What makes the change in western attitudes all the more remarkable is that prior to the earthquake China was having a very bad year in PR terms. Western coverage of Beijing’s response to the Tibetan demonstrations in March was uniformly critical. The Olympic torch relay was a fiasco, in which blame shifted from violent demonstrators and inept security arrangements to Beijing’s excessive pride. More generally, China had become the scapegoat for many of the world’s ills. It was accused of hoovering up natural resources, pushing up oil prices to record levels, swamping the market with cheap (and sometimes toxic) goods, polluting the atmosphere, and supporting vicious regimes in Sudan and Zimbabwe. Even the Olympics were turning out to be a mixed blessing, with the promotion of a vibrant, technologically advanced nation being undermined by accusations over Tibet and human rights abuses.

The Sichuan earthquake changed everything. Suddenly, China became a victim rather than a perpetrator, the focus of worldwide sympathy instead of an object of fear and loathing. Four factors were critical to this transformation. The first was the Communist leadership’s almost instantaneous response to the crisis. Within hours, Premier Wen Jiabao was on a plane to the worst-hit areas. Within a day, some 100,000 soldiers had been mobilized. The government acted with an urgency lacking in other, more developed countries – most conspicuously the United States after Hurricane Katrina.

Second, the degree of transparency was unprecedented. National and foreign media were given maximum access to the earthquake region. They were also able to report on sensitive subjects, such as the shoddy building standards for schools that contributed to the particularly heavy death toll among the young. The Chinese government recognized from the outset that it had everything to gain from highlighting the scale of the tragedy and from allowing individual human stories to speak for themselves.

Third, the leadership revealed an unusual empathy with the victims. Wen Jiabao – ‘Grandfather Wen’ – not only reached the earthquake zone within hours, but once there acted in a way uncommon in Chinese leaders. He got his hands dirty, whether in helping to dig people out of the rubble or holding a saline drip for one of the injured. The subsequent declaration of three days of national mourning, during which all public and private entertainments were suspended, revealed a finely tuned sense of the national mood. The traditional divide between government and people – ‘the Emperor is far away’ – gave way to a genuine sense of common purpose.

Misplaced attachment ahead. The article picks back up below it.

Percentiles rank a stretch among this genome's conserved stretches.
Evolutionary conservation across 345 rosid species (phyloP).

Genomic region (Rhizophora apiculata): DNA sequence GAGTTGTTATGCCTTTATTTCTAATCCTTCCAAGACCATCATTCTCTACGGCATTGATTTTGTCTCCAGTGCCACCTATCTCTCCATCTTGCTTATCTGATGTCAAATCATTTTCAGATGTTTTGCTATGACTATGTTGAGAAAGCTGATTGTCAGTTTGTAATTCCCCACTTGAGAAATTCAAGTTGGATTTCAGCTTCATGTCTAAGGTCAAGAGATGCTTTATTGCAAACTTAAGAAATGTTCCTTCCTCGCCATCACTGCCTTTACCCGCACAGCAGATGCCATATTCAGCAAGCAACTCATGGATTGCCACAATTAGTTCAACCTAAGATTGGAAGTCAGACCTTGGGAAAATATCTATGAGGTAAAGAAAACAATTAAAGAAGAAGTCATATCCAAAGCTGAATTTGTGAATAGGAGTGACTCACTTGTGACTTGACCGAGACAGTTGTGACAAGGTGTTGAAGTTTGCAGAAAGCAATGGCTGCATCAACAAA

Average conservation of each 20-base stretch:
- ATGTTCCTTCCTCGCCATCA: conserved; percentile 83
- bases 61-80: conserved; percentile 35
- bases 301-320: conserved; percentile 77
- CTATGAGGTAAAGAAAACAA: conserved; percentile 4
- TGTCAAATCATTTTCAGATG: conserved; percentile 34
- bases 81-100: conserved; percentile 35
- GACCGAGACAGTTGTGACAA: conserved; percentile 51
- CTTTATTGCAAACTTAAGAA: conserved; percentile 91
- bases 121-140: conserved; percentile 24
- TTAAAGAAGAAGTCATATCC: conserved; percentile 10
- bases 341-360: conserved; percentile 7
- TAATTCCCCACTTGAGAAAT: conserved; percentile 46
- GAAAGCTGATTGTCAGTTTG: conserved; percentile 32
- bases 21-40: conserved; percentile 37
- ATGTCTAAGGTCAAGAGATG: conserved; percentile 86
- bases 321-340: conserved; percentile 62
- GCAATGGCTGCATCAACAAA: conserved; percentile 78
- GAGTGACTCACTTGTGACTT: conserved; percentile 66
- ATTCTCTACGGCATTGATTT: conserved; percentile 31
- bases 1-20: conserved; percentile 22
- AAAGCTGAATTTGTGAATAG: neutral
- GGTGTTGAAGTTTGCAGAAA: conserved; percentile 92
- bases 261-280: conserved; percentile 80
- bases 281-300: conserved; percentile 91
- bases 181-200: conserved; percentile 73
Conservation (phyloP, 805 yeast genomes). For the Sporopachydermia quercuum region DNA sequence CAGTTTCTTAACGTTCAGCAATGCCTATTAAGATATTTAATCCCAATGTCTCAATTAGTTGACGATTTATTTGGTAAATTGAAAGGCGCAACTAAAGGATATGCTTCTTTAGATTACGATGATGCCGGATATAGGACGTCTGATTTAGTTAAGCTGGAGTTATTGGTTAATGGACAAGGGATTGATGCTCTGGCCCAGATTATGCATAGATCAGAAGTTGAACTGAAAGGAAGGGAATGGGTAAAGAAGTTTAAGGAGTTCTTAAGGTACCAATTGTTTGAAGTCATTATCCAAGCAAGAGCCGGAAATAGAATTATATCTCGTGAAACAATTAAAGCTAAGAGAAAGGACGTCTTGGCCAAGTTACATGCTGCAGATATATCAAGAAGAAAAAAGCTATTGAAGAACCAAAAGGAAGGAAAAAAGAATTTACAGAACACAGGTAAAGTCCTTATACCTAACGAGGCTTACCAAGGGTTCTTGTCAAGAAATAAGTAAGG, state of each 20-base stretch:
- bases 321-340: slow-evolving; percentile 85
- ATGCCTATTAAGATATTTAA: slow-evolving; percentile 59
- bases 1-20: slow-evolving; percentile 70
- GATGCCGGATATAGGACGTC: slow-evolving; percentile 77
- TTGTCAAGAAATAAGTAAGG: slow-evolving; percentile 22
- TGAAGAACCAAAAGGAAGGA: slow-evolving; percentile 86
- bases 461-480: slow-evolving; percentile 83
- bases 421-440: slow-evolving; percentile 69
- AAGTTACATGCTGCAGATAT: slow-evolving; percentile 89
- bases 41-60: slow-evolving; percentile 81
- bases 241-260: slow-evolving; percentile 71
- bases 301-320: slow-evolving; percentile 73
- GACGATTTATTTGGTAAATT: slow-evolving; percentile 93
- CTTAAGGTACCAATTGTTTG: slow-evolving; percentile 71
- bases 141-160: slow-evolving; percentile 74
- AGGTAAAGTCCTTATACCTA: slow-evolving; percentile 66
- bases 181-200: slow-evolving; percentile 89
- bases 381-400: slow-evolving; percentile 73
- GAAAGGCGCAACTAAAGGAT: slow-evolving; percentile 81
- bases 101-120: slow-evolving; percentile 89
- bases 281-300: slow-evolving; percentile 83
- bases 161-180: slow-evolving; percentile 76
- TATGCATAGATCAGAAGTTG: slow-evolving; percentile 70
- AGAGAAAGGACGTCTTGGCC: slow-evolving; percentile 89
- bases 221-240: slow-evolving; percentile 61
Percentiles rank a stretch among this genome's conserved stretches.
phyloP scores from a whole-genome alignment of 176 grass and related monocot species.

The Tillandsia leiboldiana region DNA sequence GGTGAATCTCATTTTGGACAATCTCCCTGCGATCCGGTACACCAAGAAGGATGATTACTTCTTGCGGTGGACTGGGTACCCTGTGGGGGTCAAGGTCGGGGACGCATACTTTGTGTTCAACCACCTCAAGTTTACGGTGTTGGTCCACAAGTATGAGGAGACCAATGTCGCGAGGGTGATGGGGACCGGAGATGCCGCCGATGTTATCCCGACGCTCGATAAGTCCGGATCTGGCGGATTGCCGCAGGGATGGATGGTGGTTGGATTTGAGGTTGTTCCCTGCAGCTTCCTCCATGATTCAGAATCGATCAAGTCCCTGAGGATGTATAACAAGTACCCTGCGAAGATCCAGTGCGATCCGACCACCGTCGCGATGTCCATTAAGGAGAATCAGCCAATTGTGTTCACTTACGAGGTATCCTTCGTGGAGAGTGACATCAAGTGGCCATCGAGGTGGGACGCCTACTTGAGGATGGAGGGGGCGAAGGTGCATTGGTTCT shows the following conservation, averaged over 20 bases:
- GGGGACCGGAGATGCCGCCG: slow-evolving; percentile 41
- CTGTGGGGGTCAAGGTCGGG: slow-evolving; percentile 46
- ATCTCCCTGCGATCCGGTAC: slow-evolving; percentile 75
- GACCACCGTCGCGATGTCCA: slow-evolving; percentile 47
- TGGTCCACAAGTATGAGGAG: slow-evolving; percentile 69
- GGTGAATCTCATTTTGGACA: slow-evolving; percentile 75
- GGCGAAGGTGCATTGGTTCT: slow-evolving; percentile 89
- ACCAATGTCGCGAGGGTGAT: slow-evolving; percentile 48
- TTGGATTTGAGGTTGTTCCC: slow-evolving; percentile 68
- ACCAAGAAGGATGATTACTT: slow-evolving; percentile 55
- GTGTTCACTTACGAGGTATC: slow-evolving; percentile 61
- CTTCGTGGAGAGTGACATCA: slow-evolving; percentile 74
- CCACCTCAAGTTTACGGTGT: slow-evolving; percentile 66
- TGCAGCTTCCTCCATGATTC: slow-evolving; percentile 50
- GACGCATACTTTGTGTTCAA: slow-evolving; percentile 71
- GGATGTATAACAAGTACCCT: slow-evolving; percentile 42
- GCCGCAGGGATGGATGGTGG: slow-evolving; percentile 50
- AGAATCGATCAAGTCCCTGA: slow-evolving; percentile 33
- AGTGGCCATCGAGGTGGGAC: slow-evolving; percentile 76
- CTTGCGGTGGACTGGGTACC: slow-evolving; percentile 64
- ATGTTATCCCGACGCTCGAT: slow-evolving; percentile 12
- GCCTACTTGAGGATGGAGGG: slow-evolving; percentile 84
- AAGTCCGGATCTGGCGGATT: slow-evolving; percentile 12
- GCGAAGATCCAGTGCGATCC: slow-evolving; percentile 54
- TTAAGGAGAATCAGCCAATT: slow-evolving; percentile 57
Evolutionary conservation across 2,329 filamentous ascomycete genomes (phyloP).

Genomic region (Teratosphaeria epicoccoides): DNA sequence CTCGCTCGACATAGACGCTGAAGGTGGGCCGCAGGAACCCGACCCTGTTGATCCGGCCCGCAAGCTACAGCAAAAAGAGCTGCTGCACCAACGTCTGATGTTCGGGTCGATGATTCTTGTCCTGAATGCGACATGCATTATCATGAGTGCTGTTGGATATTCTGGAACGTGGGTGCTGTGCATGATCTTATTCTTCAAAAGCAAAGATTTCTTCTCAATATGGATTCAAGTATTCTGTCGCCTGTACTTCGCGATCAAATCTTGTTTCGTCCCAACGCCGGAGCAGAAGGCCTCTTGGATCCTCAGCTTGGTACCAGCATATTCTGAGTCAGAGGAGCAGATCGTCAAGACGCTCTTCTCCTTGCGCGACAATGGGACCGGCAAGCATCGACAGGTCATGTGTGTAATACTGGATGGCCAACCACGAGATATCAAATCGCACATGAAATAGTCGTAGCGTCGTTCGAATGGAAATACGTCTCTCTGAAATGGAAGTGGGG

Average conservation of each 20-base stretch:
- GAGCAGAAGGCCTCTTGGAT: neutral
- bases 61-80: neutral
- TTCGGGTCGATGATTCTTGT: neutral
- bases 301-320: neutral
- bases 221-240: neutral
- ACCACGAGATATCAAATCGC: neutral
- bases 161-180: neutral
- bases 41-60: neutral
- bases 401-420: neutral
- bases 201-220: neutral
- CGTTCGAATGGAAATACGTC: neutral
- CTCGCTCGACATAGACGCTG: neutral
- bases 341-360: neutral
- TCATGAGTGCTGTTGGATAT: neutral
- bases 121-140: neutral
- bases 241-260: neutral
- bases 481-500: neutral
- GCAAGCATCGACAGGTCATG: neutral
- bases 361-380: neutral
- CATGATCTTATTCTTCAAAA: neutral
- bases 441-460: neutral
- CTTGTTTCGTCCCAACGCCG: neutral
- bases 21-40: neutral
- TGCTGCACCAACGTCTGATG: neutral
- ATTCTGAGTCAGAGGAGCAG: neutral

Finally, the humanisation of China benefited from the country’s growing prominence in a globalised world. The Sichuan earthquake brought raw human emotion into our living rooms, proving that some things are truly universal. Who can forget the sight of rows of parents holding up pictures of their only children – the ultimate victims of China’s ‘one-child’ policy? Such images transcend even the starkest of ideological and political differences.

The question now is whether this new image of China can be sustained. What would it take for the Western commentariat to revert to type and indulge in further China-bashing – over Tibet, climate change, Darfur, lost industrial jobs, or democratisation? Probably not much at all. The humanisation of China is a fragile and perhaps transient phenomenon. A swathe of Chinese gold medals at the forthcoming Beijing Olympics could trigger a new wave of Sinophobia. But whatever happens a very different China has emerged, far from the one-dimensional economic machine and totalitarian state of Western imagination. This China is a complex and contradictory entity, but whose resilience in times of crisis speaks of a profound sense of national unity.

Bobo Lo is director of the Russia and China programmes at the Centre for European Reform.